4. Results, results, results.  Keep the organization focused and engaged by producing a positive return from the beginning.  Organizations need to see a return on the things they do.  Where they have a return, they invest more and do so with confidence and conviction.  Don’t expect organizations that are measured quarterly to think about CI in terms of multiple years.  It may be theoretically correct but it is unrealistic.

There are lots of things in the old playbook that violate these basic lessons.  The lessons had to be learned the hard way.  It’s why so many CI programs were dismantled during the crisis to begin with, instead of being part of what got organizations to the new world.  As we rebuild again, let’s apply what we learned right from the beginning.  CI programs did many good things pre-crisis. But we now have an even better opportunity to do improve and help our organizations drive forward.

As always, if you want to discuss any of this, feel free to contact me.

Foundation Process Skills and Tools – Spread the Word

June 21st, 2012 Comments off

Today’s post is a little different in that instead of just providing some insight or idea that we hope you find useful, I’m going to ask for your help. But first a little background.

In just a matter of days, we will celebrate the beginning of our fifteenth year as Six Sigma Qualtec. While we go back over 25 years as Qualtec Quality Services, we became Six Sigma Qualtec when we acquired Six Sigma capabilities in 1998.  Since then we were at the forefront of the development of enterprise deployment models with different belts for different demographic groups, industry specific curriculum, integration of lean and customization for service and transactional environments.  And a constant mission through it all has been the transfer of knowledge.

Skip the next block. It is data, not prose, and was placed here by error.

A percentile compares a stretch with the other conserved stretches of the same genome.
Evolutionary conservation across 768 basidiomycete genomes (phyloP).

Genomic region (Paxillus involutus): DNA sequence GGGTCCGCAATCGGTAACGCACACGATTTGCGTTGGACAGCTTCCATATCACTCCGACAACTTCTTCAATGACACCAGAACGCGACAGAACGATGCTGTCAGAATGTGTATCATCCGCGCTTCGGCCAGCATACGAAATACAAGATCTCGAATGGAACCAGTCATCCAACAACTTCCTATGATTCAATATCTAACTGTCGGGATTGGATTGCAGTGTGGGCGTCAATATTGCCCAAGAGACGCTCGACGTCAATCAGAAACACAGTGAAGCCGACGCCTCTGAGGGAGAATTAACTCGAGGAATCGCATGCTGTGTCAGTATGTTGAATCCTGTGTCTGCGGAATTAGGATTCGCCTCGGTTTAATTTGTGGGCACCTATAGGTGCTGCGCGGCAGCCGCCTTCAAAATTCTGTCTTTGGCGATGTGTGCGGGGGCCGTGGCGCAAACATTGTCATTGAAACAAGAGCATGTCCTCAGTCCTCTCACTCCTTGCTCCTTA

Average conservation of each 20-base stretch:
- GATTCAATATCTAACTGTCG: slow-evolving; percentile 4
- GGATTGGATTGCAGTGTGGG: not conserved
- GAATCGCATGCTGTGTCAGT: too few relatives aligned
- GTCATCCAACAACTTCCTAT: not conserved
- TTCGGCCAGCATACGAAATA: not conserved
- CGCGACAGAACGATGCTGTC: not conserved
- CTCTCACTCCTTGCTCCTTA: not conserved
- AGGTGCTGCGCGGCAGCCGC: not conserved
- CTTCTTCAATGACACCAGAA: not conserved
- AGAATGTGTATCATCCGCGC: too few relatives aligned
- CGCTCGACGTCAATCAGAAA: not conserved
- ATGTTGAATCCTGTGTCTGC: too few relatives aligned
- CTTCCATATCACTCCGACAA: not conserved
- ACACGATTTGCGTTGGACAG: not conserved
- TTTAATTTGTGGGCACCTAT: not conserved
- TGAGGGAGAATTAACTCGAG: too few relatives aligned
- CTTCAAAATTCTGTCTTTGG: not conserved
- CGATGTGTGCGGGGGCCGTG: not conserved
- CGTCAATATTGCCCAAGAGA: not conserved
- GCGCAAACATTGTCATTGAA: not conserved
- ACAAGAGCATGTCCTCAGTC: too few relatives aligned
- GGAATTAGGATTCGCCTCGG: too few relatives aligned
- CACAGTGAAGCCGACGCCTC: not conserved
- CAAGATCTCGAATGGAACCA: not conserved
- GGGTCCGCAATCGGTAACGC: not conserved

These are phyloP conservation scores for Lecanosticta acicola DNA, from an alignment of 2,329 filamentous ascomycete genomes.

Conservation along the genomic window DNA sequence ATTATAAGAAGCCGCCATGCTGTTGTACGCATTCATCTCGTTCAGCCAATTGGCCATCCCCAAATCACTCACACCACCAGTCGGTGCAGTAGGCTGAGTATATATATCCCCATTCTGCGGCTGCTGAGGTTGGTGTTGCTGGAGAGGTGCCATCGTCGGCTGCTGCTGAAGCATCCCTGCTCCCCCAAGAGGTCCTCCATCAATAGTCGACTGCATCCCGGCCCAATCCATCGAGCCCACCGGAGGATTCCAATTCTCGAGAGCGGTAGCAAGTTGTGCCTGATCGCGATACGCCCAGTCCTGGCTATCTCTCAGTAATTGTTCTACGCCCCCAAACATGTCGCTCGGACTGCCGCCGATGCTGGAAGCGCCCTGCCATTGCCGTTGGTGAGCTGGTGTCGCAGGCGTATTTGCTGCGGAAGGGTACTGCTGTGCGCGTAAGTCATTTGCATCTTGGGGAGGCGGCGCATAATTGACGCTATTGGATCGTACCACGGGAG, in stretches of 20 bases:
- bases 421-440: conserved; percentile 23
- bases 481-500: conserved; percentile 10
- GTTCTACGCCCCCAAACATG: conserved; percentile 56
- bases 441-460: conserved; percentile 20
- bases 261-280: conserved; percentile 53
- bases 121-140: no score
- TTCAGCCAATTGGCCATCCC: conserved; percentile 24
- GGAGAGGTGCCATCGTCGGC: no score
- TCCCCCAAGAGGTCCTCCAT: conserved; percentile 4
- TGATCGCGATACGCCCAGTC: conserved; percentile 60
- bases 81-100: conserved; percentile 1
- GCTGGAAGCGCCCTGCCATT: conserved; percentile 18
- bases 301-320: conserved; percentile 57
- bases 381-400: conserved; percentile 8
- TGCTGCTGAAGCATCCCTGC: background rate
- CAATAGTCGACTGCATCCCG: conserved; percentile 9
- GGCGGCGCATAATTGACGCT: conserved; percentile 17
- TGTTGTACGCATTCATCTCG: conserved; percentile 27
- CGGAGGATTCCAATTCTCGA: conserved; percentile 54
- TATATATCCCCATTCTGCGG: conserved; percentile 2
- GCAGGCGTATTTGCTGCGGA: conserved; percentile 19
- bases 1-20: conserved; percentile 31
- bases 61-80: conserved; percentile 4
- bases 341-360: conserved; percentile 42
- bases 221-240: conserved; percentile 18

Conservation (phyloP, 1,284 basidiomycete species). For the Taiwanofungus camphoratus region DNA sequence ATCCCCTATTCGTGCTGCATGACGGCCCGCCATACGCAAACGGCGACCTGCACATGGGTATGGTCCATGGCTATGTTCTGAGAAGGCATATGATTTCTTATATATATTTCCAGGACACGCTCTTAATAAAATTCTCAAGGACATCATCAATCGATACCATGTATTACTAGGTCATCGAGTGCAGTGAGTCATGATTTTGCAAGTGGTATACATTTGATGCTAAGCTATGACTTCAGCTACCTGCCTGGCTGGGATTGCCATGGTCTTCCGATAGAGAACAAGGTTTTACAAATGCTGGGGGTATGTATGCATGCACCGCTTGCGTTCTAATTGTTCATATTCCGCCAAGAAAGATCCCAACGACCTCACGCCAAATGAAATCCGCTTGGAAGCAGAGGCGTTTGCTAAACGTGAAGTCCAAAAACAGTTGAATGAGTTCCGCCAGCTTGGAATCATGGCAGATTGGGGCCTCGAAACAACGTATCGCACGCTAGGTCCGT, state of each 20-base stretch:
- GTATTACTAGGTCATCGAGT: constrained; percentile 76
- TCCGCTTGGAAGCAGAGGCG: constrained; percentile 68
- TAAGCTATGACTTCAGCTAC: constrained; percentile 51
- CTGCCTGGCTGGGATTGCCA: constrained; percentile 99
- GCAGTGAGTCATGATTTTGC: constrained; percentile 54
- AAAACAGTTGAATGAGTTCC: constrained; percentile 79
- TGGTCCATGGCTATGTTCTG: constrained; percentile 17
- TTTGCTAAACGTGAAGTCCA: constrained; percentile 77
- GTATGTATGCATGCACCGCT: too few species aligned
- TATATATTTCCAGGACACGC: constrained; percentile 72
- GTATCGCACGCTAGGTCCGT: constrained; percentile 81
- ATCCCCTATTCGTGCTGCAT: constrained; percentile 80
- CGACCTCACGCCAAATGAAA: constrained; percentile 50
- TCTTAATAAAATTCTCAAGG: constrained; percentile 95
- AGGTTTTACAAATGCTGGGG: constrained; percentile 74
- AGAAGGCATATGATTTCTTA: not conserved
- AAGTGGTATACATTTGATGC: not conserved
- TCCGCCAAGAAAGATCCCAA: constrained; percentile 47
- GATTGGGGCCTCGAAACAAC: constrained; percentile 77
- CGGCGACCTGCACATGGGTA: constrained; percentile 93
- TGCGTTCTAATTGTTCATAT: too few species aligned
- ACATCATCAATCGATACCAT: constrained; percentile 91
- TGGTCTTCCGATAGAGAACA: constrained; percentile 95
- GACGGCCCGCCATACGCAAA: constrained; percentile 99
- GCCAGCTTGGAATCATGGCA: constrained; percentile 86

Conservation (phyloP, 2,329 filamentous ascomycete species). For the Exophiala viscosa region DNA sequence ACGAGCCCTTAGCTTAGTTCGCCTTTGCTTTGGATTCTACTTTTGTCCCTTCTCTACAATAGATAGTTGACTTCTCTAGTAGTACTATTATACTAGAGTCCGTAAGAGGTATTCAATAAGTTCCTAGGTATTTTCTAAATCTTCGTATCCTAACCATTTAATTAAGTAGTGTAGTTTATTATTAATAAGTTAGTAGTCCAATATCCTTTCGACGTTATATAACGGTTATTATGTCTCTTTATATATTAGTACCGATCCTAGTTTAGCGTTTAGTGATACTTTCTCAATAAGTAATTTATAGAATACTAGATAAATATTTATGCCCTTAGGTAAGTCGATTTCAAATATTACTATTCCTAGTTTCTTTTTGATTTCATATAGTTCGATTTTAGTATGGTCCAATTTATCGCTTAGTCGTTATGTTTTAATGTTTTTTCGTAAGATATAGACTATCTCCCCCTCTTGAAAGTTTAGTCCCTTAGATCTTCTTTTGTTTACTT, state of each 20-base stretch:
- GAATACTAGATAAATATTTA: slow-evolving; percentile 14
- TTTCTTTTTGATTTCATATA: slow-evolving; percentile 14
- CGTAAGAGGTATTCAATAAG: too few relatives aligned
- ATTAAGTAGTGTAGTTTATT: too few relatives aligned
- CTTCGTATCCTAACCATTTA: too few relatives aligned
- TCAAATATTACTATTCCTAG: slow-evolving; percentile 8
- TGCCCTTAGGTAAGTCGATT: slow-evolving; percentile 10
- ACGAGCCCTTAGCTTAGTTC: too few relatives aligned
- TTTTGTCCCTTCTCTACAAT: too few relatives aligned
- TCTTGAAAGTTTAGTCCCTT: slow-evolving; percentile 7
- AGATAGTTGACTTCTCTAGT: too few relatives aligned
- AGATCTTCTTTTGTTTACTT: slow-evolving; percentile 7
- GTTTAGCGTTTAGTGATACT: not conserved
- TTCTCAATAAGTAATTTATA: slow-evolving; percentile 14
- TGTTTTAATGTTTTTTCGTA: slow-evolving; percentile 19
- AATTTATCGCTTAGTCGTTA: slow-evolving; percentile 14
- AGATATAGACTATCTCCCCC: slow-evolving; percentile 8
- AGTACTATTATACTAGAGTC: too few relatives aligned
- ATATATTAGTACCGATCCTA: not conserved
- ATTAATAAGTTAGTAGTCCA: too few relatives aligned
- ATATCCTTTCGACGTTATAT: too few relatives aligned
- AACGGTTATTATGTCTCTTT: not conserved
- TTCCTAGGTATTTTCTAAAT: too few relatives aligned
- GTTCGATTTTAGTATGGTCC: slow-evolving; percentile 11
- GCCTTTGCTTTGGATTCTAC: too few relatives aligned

As we look forward, we are amazed by what was spawned by those early days in our small niche of the business community.  The most startling aspect is how it’s really not so small anymore.  There are now thousands upon thousands of disciples of the practices with which we began years ago.  Imagine there are over 5,000 subscribers like you to our blog!  Yet we are also cognizant of how much further it can go.